The season is more than halfway over, the All-Star Break is just a few weeks away, and the games are growing ever more important for the Boston Celtics. On the heels of their dramatic win over the first-place Toronto Raptors, the Celtics have rattled off five consecutive wins and sit just 2.5 games behind the Philadelphia 76ers for the Eastern Conference’s fourth seed. With the sixth-hardest schedule in the league ahead of them (per Tankathon.com), it’s time to examine what the Celtics need to do to in their remaining 34 games to advance their standing in the conference before the playoffs.
Our guide for this exercise is a little unusual: NBC’s Community. Specifically, the third episode of the third season — and one of the most famous episodes of the series — “Remedial Chaos Theory.” In it, our main characters gather for a housewarming party, and when their pizza delivery arrives, Jeff (Joel McHale) rolls a six-sided die to determine who has to go pick it up at the door. This, as Abed (Danny Pudi) points out, creates six separate potential timelines for the group depending on how the die lands. The rest of the episode illustrates what happens in each of those timelines.
While the Celtics don’t have quite as specific a trigger as a six-sided die, they still have a wide array of possible timelines ahead of them. We’re going to make a thought exercise out of this and take a look at what some of those outcomes might be. Let’s begin by highlighting some important games facing the Celtics through their remaining 34 games. What are we going to be circling on the calendar?
Boston Celtics vs. Golden State Warriors, 1/16
The first, and most obvious, is the Celtics’ very next game this Saturday: at home against the reigning champs. As the team many picked as most likely to challenge the Warriors in the NBA Finals — and as a team becoming notorious for playing up or down to the level of their opponent — we’ll want to see the Celtics at least keep this one competitive.
Boston Celtics at Philadelphia 76ers, 2/12
Boston Celtics at Philadelphia 76ers, 3/20
The Celtics are 2-0 against the 76ers so far this season, but both of those games took place at TD Garden. Now, they’ll travel to Philadelphia twice, needing to win at least one to secure a tiebreaker over their rivals — though the sweep would be much preferred.
Boston Celtics at Milwaukee Bucks, 2/21
Boston and Milwaukee play only three games against each other this season, and they’ve split the first two. The Celtics’ odds at the two seed are a little long, but if they’re going to pull it off, this game is a must-win.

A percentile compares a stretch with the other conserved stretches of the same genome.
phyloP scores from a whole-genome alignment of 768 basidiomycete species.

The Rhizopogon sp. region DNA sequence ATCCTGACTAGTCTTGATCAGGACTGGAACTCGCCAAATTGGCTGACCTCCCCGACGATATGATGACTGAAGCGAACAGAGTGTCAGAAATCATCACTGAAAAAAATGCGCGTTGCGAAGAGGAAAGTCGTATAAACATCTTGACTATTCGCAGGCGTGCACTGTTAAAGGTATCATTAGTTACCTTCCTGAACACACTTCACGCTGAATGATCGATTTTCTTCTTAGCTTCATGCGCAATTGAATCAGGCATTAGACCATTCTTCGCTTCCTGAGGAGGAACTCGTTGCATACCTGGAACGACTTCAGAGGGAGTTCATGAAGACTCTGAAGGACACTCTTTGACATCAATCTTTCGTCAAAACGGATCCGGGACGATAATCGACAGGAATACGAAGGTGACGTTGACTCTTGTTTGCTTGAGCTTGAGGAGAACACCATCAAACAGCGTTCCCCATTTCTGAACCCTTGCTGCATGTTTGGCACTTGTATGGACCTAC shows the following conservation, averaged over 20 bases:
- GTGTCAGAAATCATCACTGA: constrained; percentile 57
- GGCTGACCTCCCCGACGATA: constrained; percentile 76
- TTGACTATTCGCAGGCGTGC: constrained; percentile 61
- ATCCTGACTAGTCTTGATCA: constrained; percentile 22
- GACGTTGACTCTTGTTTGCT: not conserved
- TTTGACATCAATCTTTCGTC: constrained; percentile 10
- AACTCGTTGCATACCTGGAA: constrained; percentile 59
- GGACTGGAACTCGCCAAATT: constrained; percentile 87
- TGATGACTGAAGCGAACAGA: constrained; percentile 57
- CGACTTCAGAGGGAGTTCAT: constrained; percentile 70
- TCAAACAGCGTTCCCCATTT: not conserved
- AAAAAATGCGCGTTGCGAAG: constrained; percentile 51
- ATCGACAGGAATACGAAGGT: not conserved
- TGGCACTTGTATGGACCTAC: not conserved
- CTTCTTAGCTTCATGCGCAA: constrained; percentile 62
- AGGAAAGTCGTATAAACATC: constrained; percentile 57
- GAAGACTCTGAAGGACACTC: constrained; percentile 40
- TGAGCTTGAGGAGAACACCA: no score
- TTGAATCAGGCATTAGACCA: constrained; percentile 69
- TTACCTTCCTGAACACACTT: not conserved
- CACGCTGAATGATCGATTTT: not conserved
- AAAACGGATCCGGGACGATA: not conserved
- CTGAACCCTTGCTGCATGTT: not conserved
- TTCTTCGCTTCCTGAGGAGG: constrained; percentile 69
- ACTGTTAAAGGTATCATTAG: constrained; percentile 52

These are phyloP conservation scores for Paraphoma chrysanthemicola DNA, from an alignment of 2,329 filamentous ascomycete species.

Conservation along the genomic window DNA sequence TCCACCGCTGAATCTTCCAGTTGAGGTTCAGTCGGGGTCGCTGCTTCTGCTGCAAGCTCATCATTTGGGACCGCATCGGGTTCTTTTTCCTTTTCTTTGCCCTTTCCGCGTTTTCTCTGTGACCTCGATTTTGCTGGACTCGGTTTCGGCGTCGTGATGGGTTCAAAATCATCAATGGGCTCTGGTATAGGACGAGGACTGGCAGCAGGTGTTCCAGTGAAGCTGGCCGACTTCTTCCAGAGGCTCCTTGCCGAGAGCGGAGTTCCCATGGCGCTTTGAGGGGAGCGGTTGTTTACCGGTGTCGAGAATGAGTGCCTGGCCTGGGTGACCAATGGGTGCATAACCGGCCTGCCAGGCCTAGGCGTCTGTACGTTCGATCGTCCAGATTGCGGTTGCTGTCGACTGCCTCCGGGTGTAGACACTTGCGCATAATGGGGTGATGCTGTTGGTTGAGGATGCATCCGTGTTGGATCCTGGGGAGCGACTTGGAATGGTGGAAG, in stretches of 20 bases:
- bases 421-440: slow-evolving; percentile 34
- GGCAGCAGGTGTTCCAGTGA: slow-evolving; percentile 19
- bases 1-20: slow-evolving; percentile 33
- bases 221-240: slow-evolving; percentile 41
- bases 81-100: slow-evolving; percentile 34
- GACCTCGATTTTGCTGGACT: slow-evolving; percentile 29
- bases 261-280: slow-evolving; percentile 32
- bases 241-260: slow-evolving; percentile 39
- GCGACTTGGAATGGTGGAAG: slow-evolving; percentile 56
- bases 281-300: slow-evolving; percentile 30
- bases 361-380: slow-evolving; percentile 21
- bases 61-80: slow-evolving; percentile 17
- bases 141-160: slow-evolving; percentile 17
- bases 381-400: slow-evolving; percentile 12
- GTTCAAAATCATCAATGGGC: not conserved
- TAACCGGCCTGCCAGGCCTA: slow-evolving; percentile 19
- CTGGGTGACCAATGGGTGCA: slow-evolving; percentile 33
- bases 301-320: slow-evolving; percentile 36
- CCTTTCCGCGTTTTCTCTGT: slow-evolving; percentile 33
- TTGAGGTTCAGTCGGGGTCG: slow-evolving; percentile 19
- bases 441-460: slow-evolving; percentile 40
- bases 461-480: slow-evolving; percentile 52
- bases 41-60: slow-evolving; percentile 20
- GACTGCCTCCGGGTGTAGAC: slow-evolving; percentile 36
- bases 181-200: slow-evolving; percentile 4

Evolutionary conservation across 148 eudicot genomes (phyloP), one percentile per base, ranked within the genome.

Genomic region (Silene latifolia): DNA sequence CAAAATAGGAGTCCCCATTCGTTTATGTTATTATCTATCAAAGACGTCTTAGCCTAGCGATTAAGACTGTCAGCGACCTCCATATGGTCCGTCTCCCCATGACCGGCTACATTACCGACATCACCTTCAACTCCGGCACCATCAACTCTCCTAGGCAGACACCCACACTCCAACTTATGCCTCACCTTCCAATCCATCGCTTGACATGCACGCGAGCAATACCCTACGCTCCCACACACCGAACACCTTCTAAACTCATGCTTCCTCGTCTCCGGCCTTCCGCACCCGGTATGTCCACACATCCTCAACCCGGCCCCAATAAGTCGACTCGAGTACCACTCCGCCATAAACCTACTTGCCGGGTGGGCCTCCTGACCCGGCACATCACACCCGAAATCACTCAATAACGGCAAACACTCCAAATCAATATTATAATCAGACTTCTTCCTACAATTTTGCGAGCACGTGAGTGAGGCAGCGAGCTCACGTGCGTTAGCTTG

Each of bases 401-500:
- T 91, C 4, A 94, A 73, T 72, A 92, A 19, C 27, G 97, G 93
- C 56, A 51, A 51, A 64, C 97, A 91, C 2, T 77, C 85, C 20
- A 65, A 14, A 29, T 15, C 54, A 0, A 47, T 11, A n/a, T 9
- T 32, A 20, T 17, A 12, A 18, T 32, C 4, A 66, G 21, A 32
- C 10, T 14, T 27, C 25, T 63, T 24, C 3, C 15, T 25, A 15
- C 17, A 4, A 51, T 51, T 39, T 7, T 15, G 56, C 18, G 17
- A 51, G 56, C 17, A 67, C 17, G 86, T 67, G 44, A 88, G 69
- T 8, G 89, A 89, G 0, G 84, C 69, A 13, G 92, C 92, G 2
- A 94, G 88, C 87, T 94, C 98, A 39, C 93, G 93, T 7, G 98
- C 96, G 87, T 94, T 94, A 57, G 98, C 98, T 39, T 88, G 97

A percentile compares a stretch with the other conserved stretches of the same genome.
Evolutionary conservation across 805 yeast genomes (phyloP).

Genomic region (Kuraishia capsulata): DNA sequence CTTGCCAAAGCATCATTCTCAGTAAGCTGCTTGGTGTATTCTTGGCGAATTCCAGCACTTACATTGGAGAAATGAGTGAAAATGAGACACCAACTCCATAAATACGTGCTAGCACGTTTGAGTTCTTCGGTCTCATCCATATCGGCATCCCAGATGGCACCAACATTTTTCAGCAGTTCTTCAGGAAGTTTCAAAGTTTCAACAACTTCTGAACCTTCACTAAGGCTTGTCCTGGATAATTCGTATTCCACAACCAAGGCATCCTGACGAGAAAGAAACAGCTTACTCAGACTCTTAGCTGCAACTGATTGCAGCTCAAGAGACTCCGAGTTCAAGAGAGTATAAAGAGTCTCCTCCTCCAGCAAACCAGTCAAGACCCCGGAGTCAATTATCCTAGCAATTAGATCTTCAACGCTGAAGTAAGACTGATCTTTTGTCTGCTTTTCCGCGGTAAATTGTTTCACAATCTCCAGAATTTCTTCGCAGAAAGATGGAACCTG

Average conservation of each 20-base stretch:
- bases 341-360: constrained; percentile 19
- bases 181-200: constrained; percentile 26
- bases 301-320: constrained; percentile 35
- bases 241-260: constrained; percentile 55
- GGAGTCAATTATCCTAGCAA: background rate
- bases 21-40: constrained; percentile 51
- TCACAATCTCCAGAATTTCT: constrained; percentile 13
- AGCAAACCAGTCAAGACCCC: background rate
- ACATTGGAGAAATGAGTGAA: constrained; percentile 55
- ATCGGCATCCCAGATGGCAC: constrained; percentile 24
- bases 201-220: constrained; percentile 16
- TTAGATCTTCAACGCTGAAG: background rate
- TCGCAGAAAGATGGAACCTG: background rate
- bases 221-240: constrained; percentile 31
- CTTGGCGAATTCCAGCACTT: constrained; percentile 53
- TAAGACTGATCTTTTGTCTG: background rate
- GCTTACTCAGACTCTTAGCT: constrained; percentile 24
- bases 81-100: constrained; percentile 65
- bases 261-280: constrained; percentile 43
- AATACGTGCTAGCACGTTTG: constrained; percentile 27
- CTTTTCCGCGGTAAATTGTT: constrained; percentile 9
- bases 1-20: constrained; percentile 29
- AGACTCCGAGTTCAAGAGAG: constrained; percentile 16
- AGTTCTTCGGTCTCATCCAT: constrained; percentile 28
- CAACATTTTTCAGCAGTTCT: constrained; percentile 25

Boston Celtics at Toronto Raptors, 2/26
Like with Philadelphia, the Celtics have already scored two wins over the Raptors at home. Unlike with Philadelphia, though, they’ve already dropped one of their two games in Toronto. If the Celtics want to achieve their slim odds of stealing the Eastern Conference’s top seed, this is a must-win game, as they’re unlikely to secure a tiebreaker otherwise.
Boston Celtics vs. Houston Rockets, 3/3
Functionally, this game might not matter a whole lot beyond the Celtics needing every win they can get. Still, a rematch at home against the Rockets after getting buried by James Harden in Houston the first time around feels like the kind of game you want to win.
Boston Celtics vs. Indiana Pacers, 3/29
Boston Celtics at Indiana Pacers, 4/5
Unfortunately, due to Victor Oladipo’s heartbreaking injury Wednesday night, these games have to come with an asterisk now. The Celtics and the Pacers are more or less neck-and-neck right now, with Indiana clinging to just a 2.5 game lead in the fourth seed. Before Oladipo went down, these two games looked like potentially landscape-shifting affairs in the season’s final week. Now, it remains to be seen how Indiana responds moving forward before we can judge just how important they are.
Boston Celtics vs. Miami Heat, 4/1
Boston Celtics at Miami Heat, 4/3
The Miami Heat are not necessarily an Eastern Conference contender, as they’ve hovered around .500 for the entire season, but these two NBA TV match-ups in the final week of the season can’t be overlooked. Every conference win is going to matter as the Celtics jockey for playoff seeding, and it’s simply very difficult to beat the same team twice in consecutive games, especially when that team is as well-coached as the Heat are.
Now, with those games in mind, let’s get weird with some timelines.
The Enormous Success: 28-6 (82%, 67-win pace)
The Celtics simply aren’t going to finish the season 34-0 (unfortunately), but as far as realistic outcomes go, looking like the 67-win juggernaut many thought they could be before the season feels like the best possible one. This is the timeline where the dramatic victory over the Raptors that triggered this recent winning streak turns out to be a complete turning point, and also the timeline that might be necessary if the Celtics want to steal one of the top two seeds in the Eastern Conference. A 58-24 final record might not quite get them there, but it could very well get them close.
Some factors at play in this one:
- The Celtics beat all the bad teams they’re supposed to. Tankathon has their worst remaining opponents listed as Cleveland, New York, Chicago, Atlanta and Orlando. We want them beating every single one.
- They win big in the Eastern Conference. They secure a 3-1 series wins over the Raptors and Pacers, sweep the 76ers and top the Bucks 2-1. Their early season success at home against these teams puts them in great position here, and this is the scenario where it really pays off. They also tack on a season sweep of the Wizards, just for funsies.